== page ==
So before the play, we’re giving hand signals. Misty’s starting position in the backcourt, her starting position is the same regardless of whether she’s digging line or angle, and then my fronting, the way I front should be the same regardless of what I’m taking. So then we give block signals and then if things were to change, like if the pass is different or if I see something I want to adjust, I’ll say switch. And then I’ll be taking the opposite of what I initially set up. And sometimes, Misty will say switch. You have to be fluid out there. And sometimes a late switch is the best thing because your not really set up and the hitter is waiting for you to do something, and the longer they wait, the harder it is for them to have the whole court to use. Deception is a big part of it, for sure, but you just need to be able to be fluid, and then have discipline within that fluidity. Even though I’m switching late, I need my partner to trust what I just called, at all times. And then that allows for a really fun team dynamic and chemistry.
With April, how do you build that chemistry and trust between you? Is it just playing together?
Playing together is huge, and practicing just as hard as you would play. In practice I think it’s really important to do the controlled drills, but you have to act like they’re live. You have to play with that intent and that focus. I think that’s a challenge for all athletes, whether you’re a kid or a professional. You have to train just like you will be playing a game.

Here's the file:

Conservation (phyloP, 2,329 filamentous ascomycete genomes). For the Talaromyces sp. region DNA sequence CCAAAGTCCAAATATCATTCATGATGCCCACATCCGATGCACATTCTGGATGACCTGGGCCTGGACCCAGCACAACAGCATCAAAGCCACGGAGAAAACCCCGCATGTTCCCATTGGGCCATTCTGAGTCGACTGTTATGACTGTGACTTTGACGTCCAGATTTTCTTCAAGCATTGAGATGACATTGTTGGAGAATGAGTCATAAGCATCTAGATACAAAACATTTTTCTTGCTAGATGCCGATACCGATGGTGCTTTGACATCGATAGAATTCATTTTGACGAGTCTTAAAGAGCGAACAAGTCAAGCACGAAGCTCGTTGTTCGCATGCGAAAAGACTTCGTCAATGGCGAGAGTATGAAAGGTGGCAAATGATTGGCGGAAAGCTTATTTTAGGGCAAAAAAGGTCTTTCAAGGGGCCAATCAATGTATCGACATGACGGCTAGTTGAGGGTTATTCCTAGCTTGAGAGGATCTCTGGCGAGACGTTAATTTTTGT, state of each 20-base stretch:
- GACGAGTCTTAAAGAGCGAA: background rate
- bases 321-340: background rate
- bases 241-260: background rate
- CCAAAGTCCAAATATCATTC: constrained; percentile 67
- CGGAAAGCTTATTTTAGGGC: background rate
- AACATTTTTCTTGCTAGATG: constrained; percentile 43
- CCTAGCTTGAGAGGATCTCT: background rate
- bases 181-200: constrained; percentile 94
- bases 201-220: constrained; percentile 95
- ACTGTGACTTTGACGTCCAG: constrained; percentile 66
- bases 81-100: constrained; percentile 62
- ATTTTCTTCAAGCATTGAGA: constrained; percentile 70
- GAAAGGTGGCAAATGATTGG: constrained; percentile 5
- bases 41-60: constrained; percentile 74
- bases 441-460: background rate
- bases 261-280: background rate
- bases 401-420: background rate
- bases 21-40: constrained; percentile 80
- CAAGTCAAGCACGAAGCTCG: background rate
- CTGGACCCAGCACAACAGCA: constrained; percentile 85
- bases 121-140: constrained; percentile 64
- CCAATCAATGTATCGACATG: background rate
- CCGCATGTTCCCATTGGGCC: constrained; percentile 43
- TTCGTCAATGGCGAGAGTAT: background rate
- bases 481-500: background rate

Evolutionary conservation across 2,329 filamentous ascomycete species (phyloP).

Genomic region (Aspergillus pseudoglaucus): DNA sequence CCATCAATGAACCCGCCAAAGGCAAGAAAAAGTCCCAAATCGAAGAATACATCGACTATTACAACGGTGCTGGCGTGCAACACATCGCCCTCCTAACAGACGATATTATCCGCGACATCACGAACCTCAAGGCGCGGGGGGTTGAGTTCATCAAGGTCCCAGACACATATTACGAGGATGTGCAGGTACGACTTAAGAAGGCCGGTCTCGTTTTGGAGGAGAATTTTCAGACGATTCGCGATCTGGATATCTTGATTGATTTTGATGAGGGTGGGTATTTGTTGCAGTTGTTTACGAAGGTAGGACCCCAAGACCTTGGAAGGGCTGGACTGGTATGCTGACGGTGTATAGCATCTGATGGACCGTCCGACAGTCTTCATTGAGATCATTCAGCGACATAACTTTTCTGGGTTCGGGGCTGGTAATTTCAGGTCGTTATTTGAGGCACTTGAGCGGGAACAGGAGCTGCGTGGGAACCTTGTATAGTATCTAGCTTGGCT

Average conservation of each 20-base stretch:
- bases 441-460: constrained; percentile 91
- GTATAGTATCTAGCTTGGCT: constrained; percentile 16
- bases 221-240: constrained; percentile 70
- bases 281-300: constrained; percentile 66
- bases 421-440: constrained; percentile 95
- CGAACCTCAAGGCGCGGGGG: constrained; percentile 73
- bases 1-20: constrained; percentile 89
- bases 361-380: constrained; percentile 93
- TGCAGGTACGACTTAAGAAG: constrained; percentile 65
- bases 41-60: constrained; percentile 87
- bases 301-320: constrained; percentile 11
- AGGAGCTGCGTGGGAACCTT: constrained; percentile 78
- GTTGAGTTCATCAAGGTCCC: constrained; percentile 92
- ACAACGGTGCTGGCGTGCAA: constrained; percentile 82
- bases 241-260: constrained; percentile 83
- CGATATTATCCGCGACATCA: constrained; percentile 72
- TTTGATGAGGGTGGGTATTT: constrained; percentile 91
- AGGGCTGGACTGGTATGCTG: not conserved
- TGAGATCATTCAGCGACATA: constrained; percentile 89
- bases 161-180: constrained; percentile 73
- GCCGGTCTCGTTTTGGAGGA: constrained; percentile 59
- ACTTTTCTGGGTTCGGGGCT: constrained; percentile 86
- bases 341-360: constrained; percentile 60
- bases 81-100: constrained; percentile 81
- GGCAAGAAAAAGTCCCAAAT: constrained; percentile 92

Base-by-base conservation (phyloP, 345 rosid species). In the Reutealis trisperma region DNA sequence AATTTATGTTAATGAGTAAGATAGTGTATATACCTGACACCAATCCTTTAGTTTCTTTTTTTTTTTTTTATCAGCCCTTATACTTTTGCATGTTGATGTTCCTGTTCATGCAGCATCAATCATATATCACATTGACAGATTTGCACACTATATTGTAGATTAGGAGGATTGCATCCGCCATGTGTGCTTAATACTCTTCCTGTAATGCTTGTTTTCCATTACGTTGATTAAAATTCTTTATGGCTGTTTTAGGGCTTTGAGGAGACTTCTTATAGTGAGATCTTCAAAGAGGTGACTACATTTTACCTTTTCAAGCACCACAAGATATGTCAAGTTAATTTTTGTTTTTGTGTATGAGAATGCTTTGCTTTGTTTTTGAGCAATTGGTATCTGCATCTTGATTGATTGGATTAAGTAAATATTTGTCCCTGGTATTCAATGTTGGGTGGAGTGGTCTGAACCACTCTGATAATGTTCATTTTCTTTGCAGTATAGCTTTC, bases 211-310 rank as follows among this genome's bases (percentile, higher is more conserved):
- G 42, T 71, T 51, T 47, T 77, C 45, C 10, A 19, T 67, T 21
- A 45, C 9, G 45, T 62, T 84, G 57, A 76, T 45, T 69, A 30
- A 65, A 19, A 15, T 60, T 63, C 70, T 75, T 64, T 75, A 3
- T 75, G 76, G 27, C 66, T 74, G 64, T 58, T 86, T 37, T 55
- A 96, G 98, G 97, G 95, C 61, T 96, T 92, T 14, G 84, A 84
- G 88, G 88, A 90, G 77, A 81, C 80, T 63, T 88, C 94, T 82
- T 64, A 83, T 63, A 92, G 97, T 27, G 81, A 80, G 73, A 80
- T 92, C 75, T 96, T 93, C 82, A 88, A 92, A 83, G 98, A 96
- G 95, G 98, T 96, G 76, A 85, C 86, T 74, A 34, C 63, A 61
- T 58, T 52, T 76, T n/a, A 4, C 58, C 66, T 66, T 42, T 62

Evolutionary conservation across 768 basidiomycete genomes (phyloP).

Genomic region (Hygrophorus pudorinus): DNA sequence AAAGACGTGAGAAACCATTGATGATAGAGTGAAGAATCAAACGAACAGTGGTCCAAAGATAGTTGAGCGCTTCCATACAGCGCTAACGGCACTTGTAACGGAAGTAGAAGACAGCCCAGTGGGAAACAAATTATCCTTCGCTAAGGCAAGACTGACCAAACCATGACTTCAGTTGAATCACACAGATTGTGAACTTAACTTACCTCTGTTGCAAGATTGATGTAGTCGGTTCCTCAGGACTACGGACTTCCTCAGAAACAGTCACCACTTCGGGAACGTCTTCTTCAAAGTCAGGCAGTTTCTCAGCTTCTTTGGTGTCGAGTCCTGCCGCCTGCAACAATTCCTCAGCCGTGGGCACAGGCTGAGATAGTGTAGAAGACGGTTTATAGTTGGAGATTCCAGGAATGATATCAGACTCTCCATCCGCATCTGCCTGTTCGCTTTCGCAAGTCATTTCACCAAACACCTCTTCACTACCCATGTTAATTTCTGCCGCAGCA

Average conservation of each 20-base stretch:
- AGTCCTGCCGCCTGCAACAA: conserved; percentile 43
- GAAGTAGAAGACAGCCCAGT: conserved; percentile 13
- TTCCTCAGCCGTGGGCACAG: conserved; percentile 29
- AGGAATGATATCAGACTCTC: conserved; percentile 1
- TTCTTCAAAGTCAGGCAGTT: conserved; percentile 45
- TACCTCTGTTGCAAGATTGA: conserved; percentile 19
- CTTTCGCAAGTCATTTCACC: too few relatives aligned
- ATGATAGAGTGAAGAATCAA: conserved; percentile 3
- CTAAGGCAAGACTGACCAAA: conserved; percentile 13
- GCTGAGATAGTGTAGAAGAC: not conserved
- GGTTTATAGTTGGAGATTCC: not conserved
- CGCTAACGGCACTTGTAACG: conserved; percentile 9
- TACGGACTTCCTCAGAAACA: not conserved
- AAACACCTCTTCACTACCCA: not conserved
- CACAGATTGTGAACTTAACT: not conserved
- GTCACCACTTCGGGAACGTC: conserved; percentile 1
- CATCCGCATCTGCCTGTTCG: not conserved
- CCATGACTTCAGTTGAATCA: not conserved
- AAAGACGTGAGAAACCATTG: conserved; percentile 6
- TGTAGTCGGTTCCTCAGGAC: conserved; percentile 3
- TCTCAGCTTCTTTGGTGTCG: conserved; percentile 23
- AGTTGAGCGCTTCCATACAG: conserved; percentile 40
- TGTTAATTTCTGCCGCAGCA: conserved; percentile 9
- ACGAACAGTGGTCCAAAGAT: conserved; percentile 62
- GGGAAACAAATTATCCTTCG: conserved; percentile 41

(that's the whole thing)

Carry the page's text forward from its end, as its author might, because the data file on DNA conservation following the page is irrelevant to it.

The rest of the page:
What are some drills you do at the net first on the blocking side? What are some particular drills that you would have a young player do?
I would put them on a bench, and maybe have them a foot back from the net, and we’d just work on them putting their hands up and over the net really fast, really aggressively, and then explode up and over so they would know what it feels like to go up and over the net. I have the same problem, I tend to do two moves when I block, but it should just be one. Just up and over, really close to the net. The more you penetrate, the better it is. That drill helps you realize the ab strength you need to use, the shoulder strength, the hand strength, and that’s just a fun way to break down that skill. And then I would do a lot of live drills, where you just block in front of live hitters, and have them take turns hitting line or angle, and you need to work on your setup and your footwork, and then your move over the net.
When you’re bending over, you’re trying to set up an angle, are you also trying to set up an angle that when they hit into you, it’s hitting where…?
Sure, that’s hand position. So if I’m blocking the outside hitter, and here’s the antenna, I don’t want my hand like this, because they’re going to call me on it. I definitely want to push my outside hand in, my inside hand just straight down. The more straight down, the less they can cover it, but hand position is huge.